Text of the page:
Analyst: No farm bill until 2019
SPOKANE, Wash. — Congress is most likely to pass an extension of the 2014 farm bill and not write a new farm bill until 2019, Matt Roberts, an Ohio-based economist and consultant told the Tri-State Grain Growers from Washington, Oregon and Idaho at their convention in Spokane, Wash.
Noting that Congress has not passed a farm bill on time in many years, Roberts said his prediction is that there will be an extension in 2018 and that the real bill will come up in 2019.
And the bill is likely to be a “relatively minor update” of the 2014 farm bill, said Roberts, who was an Ohio State University economics professor until early this year when he left to start his own consulting firm, The Kernmantle Group in Columbus, Ohio.
Roberts said he considers trade policy to be “the single biggest risk” in agriculture at the present time.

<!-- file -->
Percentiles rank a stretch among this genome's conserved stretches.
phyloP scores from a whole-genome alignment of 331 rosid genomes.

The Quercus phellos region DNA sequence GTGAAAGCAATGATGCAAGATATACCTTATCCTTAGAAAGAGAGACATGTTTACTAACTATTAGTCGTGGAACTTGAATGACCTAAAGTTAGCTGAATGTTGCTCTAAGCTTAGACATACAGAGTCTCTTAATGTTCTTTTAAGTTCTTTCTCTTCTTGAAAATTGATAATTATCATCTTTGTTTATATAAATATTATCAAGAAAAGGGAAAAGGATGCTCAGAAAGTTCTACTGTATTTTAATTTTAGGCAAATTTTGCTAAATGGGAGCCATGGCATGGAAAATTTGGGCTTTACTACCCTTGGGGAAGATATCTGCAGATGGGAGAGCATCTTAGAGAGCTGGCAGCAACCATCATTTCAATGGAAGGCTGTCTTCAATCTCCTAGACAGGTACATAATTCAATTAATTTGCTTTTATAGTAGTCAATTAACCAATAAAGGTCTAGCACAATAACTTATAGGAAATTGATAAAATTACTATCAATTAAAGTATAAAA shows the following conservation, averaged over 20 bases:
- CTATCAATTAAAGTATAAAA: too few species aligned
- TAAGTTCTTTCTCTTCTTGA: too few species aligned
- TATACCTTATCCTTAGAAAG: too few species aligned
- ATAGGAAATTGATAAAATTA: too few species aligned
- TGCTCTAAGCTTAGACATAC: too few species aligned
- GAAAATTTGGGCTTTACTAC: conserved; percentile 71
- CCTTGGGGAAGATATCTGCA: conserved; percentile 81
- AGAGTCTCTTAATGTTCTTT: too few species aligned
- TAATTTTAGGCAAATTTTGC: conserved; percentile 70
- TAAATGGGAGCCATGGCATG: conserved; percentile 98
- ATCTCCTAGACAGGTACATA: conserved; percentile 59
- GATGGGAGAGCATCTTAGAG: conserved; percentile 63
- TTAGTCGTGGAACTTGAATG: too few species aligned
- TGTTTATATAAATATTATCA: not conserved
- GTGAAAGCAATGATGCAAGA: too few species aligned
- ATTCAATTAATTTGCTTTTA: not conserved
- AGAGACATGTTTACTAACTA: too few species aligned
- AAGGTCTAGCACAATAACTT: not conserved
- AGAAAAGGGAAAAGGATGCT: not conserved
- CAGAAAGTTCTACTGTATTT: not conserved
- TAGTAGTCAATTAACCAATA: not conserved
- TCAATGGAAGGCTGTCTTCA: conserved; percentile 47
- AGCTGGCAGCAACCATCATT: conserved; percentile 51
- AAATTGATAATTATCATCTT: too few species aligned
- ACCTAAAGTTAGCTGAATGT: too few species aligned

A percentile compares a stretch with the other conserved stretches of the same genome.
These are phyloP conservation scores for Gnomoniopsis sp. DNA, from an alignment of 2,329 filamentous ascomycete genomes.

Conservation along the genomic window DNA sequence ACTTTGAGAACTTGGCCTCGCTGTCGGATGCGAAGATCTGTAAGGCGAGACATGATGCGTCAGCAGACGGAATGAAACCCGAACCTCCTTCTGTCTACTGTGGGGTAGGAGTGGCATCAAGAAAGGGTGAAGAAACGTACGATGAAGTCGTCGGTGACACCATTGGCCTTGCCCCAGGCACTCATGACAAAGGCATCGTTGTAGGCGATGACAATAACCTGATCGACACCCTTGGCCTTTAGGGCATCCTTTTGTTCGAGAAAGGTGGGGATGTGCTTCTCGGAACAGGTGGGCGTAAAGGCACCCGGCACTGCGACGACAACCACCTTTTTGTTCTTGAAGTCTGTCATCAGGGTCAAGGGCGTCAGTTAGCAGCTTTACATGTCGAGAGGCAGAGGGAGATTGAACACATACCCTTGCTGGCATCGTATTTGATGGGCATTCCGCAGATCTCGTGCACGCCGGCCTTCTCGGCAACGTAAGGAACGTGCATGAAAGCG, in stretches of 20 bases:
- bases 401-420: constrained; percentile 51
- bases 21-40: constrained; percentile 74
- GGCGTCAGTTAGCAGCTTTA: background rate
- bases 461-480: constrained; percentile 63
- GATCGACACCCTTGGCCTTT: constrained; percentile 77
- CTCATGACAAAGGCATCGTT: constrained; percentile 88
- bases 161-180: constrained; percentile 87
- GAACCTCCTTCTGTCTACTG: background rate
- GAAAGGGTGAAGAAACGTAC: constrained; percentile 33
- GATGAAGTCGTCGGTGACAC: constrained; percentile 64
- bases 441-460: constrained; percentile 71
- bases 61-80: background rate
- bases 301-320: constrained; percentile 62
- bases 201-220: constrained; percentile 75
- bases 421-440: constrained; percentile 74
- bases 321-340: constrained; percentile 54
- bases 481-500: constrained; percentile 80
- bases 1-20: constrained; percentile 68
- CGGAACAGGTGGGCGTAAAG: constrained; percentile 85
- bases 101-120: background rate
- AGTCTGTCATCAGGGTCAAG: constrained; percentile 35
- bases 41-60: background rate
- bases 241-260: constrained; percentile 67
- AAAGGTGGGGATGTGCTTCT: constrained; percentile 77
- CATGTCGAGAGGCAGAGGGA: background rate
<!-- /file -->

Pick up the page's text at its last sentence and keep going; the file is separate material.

It will be difficult for Congress to “sell” a full repeal of the estate tax, he said. Even though the House tax bill has a limit on state and local tax deductions and the Senate bill eliminates the deduction, the SALT deduction will return, he predicted.
But the likelihood of a tax reform bill getting passed is still only “50-50,” he said.
Health care will be the biggest issue in the “bitter, bitter” 2018 elections, he said, but insurance premiums will continue to go up until the country deals with the cost of health care.
Gridlock in Washington “is a positive” because business owners ”can worry about our business” rather than national politics, he said.
Activists, he noted, are frustrated they are having so little success in Washington and are moving to the state level. Farmers should not expect pullbacks in state regulations and may need to organize to work across state lines if they want to counter the activists, he said.
Asked about the Agriculture Department’s supply and demand reports, Roberts said the record shows that USDA reports are “wrong less” than private sector analyses.